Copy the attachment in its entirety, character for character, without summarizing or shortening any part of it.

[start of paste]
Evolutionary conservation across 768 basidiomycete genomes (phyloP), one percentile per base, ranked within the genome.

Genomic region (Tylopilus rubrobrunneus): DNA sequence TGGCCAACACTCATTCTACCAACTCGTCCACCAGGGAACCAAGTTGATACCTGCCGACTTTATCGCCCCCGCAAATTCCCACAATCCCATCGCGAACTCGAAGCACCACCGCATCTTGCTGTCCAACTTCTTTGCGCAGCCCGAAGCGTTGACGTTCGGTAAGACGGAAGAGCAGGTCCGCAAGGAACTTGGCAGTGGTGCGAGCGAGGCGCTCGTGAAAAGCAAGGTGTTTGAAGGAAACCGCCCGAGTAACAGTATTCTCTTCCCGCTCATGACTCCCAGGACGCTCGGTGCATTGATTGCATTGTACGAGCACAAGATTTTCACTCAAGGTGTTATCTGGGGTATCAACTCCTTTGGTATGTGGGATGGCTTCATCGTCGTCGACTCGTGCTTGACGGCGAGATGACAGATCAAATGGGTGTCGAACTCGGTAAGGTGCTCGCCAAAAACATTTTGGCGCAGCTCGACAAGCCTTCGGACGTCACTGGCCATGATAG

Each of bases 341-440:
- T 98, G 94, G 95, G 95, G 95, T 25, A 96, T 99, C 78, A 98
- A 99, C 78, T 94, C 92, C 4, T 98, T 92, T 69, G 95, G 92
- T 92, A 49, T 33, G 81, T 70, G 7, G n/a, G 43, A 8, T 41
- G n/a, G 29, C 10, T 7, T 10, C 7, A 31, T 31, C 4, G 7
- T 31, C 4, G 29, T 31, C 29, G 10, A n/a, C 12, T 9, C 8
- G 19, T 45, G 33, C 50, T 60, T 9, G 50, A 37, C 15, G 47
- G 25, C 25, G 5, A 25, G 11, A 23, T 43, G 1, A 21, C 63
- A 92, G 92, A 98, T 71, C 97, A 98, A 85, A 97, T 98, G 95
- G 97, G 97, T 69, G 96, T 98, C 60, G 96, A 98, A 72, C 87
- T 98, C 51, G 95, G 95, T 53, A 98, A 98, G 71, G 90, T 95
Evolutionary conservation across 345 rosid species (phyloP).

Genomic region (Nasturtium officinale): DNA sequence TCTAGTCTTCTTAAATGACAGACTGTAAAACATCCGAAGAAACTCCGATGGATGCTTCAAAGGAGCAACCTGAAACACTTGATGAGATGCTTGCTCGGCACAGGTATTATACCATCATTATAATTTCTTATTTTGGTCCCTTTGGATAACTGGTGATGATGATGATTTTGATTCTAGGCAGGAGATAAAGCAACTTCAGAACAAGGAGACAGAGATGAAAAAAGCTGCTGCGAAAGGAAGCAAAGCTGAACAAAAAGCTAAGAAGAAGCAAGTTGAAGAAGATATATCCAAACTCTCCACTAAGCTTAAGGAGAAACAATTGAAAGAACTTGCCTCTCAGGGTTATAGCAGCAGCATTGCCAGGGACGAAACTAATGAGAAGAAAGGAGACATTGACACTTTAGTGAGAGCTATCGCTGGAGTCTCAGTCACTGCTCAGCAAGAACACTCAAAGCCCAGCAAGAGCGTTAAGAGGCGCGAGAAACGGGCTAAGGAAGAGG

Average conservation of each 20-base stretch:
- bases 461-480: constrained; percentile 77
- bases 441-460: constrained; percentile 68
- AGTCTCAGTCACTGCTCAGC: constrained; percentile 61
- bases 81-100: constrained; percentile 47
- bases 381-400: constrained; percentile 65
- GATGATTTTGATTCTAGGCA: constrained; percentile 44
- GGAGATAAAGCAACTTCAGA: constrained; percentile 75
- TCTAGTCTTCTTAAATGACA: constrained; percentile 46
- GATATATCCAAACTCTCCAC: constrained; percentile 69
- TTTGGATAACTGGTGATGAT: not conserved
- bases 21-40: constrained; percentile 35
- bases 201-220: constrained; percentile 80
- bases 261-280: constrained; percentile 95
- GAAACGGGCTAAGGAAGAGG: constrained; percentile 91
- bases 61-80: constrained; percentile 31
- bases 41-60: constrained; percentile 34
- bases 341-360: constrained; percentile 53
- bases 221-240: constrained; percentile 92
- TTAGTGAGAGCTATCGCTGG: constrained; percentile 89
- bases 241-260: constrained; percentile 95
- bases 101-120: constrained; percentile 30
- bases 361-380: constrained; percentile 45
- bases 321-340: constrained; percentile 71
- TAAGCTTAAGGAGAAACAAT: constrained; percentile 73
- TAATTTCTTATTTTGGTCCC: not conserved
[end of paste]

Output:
Evolutionary conservation across 768 basidiomycete genomes (phyloP), one percentile per base, ranked within the genome.

Genomic region (Tylopilus rubrobrunneus): DNA sequence TGGCCAACACTCATTCTACCAACTCGTCCACCAGGGAACCAAGTTGATACCTGCCGACTTTATCGCCCCCGCAAATTCCCACAATCCCATCGCGAACTCGAAGCACCACCGCATCTTGCTGTCCAACTTCTTTGCGCAGCCCGAAGCGTTGACGTTCGGTAAGACGGAAGAGCAGGTCCGCAAGGAACTTGGCAGTGGTGCGAGCGAGGCGCTCGTGAAAAGCAAGGTGTTTGAAGGAAACCGCCCGAGTAACAGTATTCTCTTCCCGCTCATGACTCCCAGGACGCTCGGTGCATTGATTGCATTGTACGAGCACAAGATTTTCACTCAAGGTGTTATCTGGGGTATCAACTCCTTTGGTATGTGGGATGGCTTCATCGTCGTCGACTCGTGCTTGACGGCGAGATGACAGATCAAATGGGTGTCGAACTCGGTAAGGTGCTCGCCAAAAACATTTTGGCGCAGCTCGACAAGCCTTCGGACGTCACTGGCCATGATAG

Each of bases 341-440:
- T 98, G 94, G 95, G 95, G 95, T 25, A 96, T 99, C 78, A 98
- A 99, C 78, T 94, C 92, C 4, T 98, T 92, T 69, G 95, G 92
- T 92, A 49, T 33, G 81, T 70, G 7, G n/a, G 43, A 8, T 41
- G n/a, G 29, C 10, T 7, T 10, C 7, A 31, T 31, C 4, G 7
- T 31, C 4, G 29, T 31, C 29, G 10, A n/a, C 12, T 9, C 8
- G 19, T 45, G 33, C 50, T 60, T 9, G 50, A 37, C 15, G 47
- G 25, C 25, G 5, A 25, G 11, A 23, T 43, G 1, A 21, C 63
- A 92, G 92, A 98, T 71, C 97, A 98, A 85, A 97, T 98, G 95
- G 97, G 97, T 69, G 96, T 98, C 60, G 96, A 98, A 72, C 87
- T 98, C 51, G 95, G 95, T 53, A 98, A 98, G 71, G 90, T 95
Evolutionary conservation across 345 rosid species (phyloP).

Genomic region (Nasturtium officinale): DNA sequence TCTAGTCTTCTTAAATGACAGACTGTAAAACATCCGAAGAAACTCCGATGGATGCTTCAAAGGAGCAACCTGAAACACTTGATGAGATGCTTGCTCGGCACAGGTATTATACCATCATTATAATTTCTTATTTTGGTCCCTTTGGATAACTGGTGATGATGATGATTTTGATTCTAGGCAGGAGATAAAGCAACTTCAGAACAAGGAGACAGAGATGAAAAAAGCTGCTGCGAAAGGAAGCAAAGCTGAACAAAAAGCTAAGAAGAAGCAAGTTGAAGAAGATATATCCAAACTCTCCACTAAGCTTAAGGAGAAACAATTGAAAGAACTTGCCTCTCAGGGTTATAGCAGCAGCATTGCCAGGGACGAAACTAATGAGAAGAAAGGAGACATTGACACTTTAGTGAGAGCTATCGCTGGAGTCTCAGTCACTGCTCAGCAAGAACACTCAAAGCCCAGCAAGAGCGTTAAGAGGCGCGAGAAACGGGCTAAGGAAGAGG

Average conservation of each 20-base stretch:
- bases 461-480: constrained; percentile 77
- bases 441-460: constrained; percentile 68
- AGTCTCAGTCACTGCTCAGC: constrained; percentile 61
- bases 81-100: constrained; percentile 47
- bases 381-400: constrained; percentile 65
- GATGATTTTGATTCTAGGCA: constrained; percentile 44
- GGAGATAAAGCAACTTCAGA: constrained; percentile 75
- TCTAGTCTTCTTAAATGACA: constrained; percentile 46
- GATATATCCAAACTCTCCAC: constrained; percentile 69
- TTTGGATAACTGGTGATGAT: not conserved
- bases 21-40: constrained; percentile 35
- bases 201-220: constrained; percentile 80
- bases 261-280: constrained; percentile 95
- GAAACGGGCTAAGGAAGAGG: constrained; percentile 91
- bases 61-80: constrained; percentile 31
- bases 41-60: constrained; percentile 34
- bases 341-360: constrained; percentile 53
- bases 221-240: constrained; percentile 92
- TTAGTGAGAGCTATCGCTGG: constrained; percentile 89
- bases 241-260: constrained; percentile 95
- bases 101-120: constrained; percentile 30
- bases 361-380: constrained; percentile 45
- bases 321-340: constrained; percentile 71
- TAAGCTTAAGGAGAAACAAT: constrained; percentile 73
- TAATTTCTTATTTTGGTCCC: not conserved